Roger Federer 'not the player he was' says Rupert Bell
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Roger Federer’s defeat to Hubert Hurkacz could have been a final farewell at Wimbledon, Andrew Castle believes. The Swiss star went into the match looking to make the semi-finals. But, instead, a major upset took place.
Federer was blown away by Hurkacz on Wednesday, going down 3-6, 6-7, 0-6 in front of a shocked Centre Court.
It was the first time the Swiss maestro had ever lost a set at the competition without winning a single game and, now, an inquest is primed to begin.
Federer has struggled with injury problems in recent years and, at the age of 39, there are now serious questions over whether he’ll ever get back to his best.
And Castle, commentating for BBC Sport, believes the Swiss star may have been playing out a final farewell.
“Magnificent demolition of a great champion, Hurkacz disposes of Federer in straights and it is his moment,” he said.
“He has never been anywhere near this stage at a Grand Slam.
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“We just don’t know if this is a final farewell for Federer and he certainly isn’t about to hang about and discuss it.”
Boris Becker is also unsure over whether Federer will keep going after such a big setback.
“I noticed the mis-hits, awkward looking points from Roger and obviously the last set of course, 6-0,” he said.
“He would never ever say if there was a niggle, but I don’t know if we will ever see the great man again here.”
Hurkacz was delighted after the victory, saying: “I don’t know what to say, it’s super special for me.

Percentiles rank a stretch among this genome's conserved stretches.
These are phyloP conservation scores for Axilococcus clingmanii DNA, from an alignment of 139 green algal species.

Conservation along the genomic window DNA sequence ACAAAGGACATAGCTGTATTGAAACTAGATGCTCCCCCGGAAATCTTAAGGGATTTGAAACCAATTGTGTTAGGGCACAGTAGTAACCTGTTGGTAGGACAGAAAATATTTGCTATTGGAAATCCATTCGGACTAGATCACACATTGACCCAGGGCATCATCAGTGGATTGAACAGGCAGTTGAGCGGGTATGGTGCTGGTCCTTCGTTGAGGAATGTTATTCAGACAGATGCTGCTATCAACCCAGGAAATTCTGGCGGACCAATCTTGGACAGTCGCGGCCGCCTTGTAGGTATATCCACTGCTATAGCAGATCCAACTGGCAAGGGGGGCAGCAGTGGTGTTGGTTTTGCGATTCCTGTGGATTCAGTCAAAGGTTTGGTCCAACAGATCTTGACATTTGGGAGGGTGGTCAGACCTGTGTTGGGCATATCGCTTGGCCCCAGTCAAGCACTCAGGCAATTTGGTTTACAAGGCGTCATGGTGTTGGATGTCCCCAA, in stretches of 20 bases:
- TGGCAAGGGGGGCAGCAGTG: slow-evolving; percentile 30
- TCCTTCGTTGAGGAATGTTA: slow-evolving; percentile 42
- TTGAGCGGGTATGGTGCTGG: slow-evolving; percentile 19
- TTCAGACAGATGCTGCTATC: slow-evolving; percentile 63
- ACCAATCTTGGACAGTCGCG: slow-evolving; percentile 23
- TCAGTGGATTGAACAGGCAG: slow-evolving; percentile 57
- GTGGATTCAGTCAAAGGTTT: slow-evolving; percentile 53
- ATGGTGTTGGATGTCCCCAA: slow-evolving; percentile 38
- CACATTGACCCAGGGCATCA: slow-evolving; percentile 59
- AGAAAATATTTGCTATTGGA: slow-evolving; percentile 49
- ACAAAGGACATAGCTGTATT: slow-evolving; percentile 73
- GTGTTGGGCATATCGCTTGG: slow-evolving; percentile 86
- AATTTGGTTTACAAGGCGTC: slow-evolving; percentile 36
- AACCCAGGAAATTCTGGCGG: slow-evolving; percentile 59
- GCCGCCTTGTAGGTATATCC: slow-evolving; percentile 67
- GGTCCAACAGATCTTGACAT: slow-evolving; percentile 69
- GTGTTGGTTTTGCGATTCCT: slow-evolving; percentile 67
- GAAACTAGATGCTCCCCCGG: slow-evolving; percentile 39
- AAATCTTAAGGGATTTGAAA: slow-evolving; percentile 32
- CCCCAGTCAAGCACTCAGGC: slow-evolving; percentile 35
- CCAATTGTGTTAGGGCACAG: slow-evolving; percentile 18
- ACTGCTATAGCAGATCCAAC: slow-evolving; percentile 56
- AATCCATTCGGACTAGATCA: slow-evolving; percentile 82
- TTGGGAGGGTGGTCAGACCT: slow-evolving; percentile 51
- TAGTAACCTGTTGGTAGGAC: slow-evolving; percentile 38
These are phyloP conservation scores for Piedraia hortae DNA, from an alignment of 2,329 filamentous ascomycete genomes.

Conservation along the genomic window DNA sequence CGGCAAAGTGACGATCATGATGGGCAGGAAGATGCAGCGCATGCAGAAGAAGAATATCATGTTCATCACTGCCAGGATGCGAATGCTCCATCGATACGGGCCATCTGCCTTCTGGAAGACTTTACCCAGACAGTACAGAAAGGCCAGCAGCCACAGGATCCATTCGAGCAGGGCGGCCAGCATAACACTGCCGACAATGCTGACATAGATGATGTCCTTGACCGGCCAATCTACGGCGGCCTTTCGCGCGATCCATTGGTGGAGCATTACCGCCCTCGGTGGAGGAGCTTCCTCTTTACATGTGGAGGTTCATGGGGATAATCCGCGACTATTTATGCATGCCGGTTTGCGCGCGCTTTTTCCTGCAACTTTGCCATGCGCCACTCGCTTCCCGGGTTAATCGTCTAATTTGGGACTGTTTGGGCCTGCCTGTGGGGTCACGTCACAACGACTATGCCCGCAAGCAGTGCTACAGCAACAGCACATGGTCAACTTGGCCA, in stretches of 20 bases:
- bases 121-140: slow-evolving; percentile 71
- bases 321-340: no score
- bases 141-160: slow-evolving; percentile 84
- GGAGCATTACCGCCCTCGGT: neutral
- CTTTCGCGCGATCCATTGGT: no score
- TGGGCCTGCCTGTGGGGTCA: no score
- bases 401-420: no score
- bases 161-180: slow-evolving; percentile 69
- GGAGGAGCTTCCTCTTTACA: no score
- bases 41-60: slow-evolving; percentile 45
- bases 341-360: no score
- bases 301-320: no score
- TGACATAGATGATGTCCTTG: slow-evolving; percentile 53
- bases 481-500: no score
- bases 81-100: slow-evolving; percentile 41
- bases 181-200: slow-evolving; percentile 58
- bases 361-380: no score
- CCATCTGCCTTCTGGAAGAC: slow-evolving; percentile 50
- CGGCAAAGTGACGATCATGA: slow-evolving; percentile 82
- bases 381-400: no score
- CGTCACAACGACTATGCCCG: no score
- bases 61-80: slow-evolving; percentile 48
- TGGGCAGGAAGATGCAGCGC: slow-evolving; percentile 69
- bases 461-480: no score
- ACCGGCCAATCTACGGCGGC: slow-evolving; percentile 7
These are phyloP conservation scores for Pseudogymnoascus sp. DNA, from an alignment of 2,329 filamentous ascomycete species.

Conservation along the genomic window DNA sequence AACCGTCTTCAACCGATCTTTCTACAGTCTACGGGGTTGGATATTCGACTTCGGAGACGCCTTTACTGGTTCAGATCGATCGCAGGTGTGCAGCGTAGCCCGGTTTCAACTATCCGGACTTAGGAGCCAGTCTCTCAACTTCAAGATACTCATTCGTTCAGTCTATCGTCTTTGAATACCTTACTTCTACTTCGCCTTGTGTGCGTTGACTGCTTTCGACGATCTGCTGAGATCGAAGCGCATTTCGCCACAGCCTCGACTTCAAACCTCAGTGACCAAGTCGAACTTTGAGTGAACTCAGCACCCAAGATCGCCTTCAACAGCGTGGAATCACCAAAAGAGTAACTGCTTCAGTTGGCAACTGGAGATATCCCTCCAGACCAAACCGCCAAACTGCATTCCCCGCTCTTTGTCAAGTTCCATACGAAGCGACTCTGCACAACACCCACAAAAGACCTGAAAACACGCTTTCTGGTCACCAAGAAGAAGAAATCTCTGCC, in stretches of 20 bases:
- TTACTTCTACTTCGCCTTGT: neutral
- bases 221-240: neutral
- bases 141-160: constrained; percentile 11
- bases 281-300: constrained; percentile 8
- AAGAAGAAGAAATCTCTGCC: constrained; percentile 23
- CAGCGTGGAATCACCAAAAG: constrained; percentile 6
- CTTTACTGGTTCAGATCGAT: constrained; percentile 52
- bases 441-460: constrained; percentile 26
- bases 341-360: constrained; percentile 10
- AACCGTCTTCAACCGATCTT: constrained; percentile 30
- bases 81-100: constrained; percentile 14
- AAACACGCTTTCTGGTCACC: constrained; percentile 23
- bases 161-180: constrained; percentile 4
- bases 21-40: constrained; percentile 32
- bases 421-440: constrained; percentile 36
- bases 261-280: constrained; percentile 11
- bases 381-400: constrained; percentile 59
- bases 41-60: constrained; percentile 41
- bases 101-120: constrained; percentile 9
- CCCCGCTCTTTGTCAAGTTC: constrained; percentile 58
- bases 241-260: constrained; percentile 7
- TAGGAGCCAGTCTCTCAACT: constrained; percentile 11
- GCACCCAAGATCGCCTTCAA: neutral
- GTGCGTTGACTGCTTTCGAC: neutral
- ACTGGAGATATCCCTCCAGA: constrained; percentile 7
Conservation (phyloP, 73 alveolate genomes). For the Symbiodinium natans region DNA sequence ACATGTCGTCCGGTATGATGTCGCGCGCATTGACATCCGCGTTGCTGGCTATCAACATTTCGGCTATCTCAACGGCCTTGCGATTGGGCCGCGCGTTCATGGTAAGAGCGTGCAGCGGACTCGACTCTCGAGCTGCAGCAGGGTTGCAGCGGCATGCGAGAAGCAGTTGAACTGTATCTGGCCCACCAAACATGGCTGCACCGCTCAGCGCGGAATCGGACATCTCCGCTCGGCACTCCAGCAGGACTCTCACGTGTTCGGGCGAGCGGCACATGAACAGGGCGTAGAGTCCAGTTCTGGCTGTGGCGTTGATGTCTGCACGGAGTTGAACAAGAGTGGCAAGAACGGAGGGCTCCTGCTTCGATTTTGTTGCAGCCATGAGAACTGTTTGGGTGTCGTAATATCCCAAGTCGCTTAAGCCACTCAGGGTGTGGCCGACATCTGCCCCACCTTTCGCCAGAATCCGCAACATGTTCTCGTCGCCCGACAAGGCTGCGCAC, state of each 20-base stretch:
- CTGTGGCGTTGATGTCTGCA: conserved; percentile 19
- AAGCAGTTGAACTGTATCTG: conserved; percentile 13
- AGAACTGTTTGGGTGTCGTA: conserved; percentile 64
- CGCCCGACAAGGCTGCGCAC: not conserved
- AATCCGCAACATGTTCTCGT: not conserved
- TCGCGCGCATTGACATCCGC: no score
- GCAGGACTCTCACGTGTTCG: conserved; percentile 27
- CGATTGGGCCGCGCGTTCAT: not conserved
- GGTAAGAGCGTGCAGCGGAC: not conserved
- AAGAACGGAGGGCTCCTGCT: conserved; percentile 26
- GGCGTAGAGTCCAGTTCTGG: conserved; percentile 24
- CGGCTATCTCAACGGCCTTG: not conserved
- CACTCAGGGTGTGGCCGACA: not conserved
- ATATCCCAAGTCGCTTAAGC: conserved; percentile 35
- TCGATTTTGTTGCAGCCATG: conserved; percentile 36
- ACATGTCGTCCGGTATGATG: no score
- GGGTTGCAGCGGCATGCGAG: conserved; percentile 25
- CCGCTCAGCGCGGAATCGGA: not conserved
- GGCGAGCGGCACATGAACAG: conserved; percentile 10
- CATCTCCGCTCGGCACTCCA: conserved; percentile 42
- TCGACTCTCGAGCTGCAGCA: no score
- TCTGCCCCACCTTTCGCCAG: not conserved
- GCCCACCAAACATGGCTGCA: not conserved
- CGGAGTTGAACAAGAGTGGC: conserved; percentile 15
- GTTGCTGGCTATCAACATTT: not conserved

”I’ve been playing on this special court against Roger, it’s like a dream come true to play him.”
When asked whether he had ever imagined of beating Federer in the style that he did, Hurkacz added: “Probably not.
“Playing here in front of you guys. The special things that he has done here throughout his whole career, it’s a dream come true.”
Before the match, Federer admitted he had possessed doubts about competing at Wimbledon this year as a result of his injury woes.
“I’m very happy at almost 40 years old to have made another quarters,” he said.
“I didn’t expect it to come this year given all the problems I’ve had in the past year and a half so I’m extremely happy to be here.
“It’s going to be tough the quarter-finals, I know that but I’m really pleased to be here and I now know everything is possible.”
He also added: “In your dreams you hope to win one Wimbledon.
“Then the dreams end, you cannot dream this far ahead. In 2001 I made the quarters against [Tim] Henman.
“I lost the next year in the first round against Mario Ancic and then 2003, you’re thinking ‘I hope I can break that barrier or make the quarters.’
“I hoped to make the semis for the first time and I did, I got into the match with [Andy] Roddick and I started to play like in a dream.
“I didn’t know I had tennis in me like that and then you’re in the finals.
“Then you win it and it’s about what’s the next goal, it’s not the quarters anymore, it’s defending the championships.
“As you move on you have different goals and you always want to remember who you were, how you did it and how excited you were at the time.
“Later you have to remind yourself daily, what a privilege it is to be here, how grateful you are, why you still care about it all. Otherwise, what’s the point?”
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